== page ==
Title:
DC-DC converter having digital control and reference PWM generators
United States Patent 10148180


Abstract:
A DC-DC converter operating in pulse frequency modulation (PFM) and pulse width modulation (PWM) modes includes a plurality of PWM signal generators. The PWM signal generators generate PWM signals with different duty cycles. PWM signals with larger duty cycles may be selected for use in undervoltage situations.



Inventors:
Ihs, Hassan (San Diego, CA, US)
Application Number:
15/667522
Publication Date:
12/04/2018
Filing Date:
08/02/2017
Assignee:
Endura Technologies LLC
International Classes:
H02M3/158; H02M3/157; H02M1/00; H02M1/32; H02M3/156
View Patent Images:



Foreign References:
JP2014217164A2014-11-17CIRCUIT MODULE FOR DC/DC CONVERTER, AND DC/DC CONVERTER
Other References:
International Search Report on related PCT Application No. PCT/US2016/036105 from International Searching Authority (KIPO) dated Sep. 28, 2016.
Written Opinion on related PCT Application No. PCT/US2016/036105 from International Searching Authority (KIPO) dated Sep. 28, 2016.
U.S. Appl. No. 14/732,505, filed Jun. 5, 2015, Hassan Ihs, US 2016-0359411 A1, Office Action dated Nov. 7, 2016, Notice of Allowance dated Apr. 12, 2017.
Extended European Search Report on related European Application No. 16804674.6 from the European Patent Office (EPO) dated Apr. 3, 2018.
Robert W. Erickson et al., “Steady-State Equivalent Circuit Modeling, Losses, and Efficiency”, Fundamentals of Power Electronics, second edition, Jan. 1, 2001, Kluwer Academic Publishers, Norwell, Massachusetts, pp. 39-57.
Robert Boylestad et al., “Integrator, Electronic Devices and Circuit Theory: Pearson New International Edition”, Jan. 1, 2014, pp. 643-645.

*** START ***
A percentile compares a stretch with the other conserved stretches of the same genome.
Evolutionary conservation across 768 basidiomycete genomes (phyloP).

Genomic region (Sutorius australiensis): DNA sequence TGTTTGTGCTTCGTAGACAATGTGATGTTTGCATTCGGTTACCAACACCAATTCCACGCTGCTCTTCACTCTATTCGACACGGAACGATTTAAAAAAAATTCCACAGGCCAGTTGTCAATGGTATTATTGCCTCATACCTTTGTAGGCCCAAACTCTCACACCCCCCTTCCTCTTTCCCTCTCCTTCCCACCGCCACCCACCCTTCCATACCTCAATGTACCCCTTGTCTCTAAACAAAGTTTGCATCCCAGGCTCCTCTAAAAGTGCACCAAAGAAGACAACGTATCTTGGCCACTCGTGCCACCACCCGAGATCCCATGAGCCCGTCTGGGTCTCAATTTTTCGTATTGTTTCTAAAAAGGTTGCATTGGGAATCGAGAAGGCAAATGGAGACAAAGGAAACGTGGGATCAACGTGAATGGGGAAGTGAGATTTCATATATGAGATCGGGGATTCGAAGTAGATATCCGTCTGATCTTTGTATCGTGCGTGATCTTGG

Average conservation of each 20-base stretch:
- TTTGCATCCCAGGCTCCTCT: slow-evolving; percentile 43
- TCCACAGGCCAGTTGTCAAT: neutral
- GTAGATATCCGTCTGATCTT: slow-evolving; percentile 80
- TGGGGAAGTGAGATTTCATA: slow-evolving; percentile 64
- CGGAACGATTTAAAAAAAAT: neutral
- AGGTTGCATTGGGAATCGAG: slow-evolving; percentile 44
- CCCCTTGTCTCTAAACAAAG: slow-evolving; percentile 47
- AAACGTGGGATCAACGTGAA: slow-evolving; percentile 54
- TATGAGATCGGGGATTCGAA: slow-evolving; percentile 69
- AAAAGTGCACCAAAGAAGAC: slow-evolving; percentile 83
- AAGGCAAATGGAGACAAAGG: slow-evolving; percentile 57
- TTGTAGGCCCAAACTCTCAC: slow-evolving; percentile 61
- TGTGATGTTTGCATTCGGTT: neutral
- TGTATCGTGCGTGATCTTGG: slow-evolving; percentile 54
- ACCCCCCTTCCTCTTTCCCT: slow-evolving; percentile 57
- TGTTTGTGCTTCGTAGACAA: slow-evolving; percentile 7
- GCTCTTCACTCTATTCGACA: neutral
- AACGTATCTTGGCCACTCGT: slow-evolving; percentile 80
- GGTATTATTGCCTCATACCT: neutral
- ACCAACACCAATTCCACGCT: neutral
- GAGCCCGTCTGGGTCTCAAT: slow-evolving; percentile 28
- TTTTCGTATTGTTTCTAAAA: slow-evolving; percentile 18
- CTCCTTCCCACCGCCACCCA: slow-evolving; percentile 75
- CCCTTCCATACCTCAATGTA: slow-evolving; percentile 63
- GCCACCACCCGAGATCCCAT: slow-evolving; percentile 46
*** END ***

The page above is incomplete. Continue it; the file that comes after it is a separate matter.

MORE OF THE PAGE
Primary Examiner:
NGUYEN, MATTHEW VAN
Attorney, Agent or Firm:
KLEIN, O'NEILL & SINGH, LLP (IRVINE, CA, US)
Parent Case Data:

CROSS-REFERENCE TO RELATED APPLICATION

The present application is a continuation of U.S. patent application Ser. No. 14/732,505, filed Jun. 5, 2015, the disclosures of which are incorporated by reference herein.

Claims:
What is claimed is:

1. A method of controlling a switching DC-DC converter, comprising: generating a first pulse width modulation (PWM) signal having a first duty cycle; generating a second PWM signal having a second duty cycle, the second duty cycle having a different duration than the first duty cycle; determining that an output voltage of the DC-DC converter is below a first predefined voltage level; in response to determining that the output voltage of the DC-DC converter is below the first predefined voltage level, controlling operation of at least some switches of the switching DC-DC converter based on the first PWM signal; determining that the output voltage of the DC-DC converter is above the first predefined voltage level; in response to determining that the output voltage of the DC-DC converter is above the first predefined voltage level, controlling operation of the at least some switches of the switching DC-DC converter based on the second PWM signal.

2. The method of claim 1, wherein the at least some switches of the switching DC-DC converter are a high side switch and a low side switch, with a node between the high side switch and the low side switch providing a node for coupling to an output inductor of the switching DC-DC converter.

3. The method of claim 2, further comprising coupling ends of the output inductor of the switching DC-DC converter if the output voltage of the DC-DC converter is above a second predefined voltage level.

4. The method of claim 3, further comprising opening the high side switch and the low side switch if the output voltage of the DC-DC converter is above the second predefined voltage level.

5. The method of claim 4, wherein the first predefined voltage level is a desired DC-DC converter output voltage minus a first voltage tolerance.

6. The method of claim 4, wherein the second predefined voltage level a desired DC-DC converter output voltage plus a second voltage tolerance.

Description:

BACKGROUND OF THE INVENTION

The present invention relates generally to power regulation, and more particularly to power regulation by DC-DC switching converters.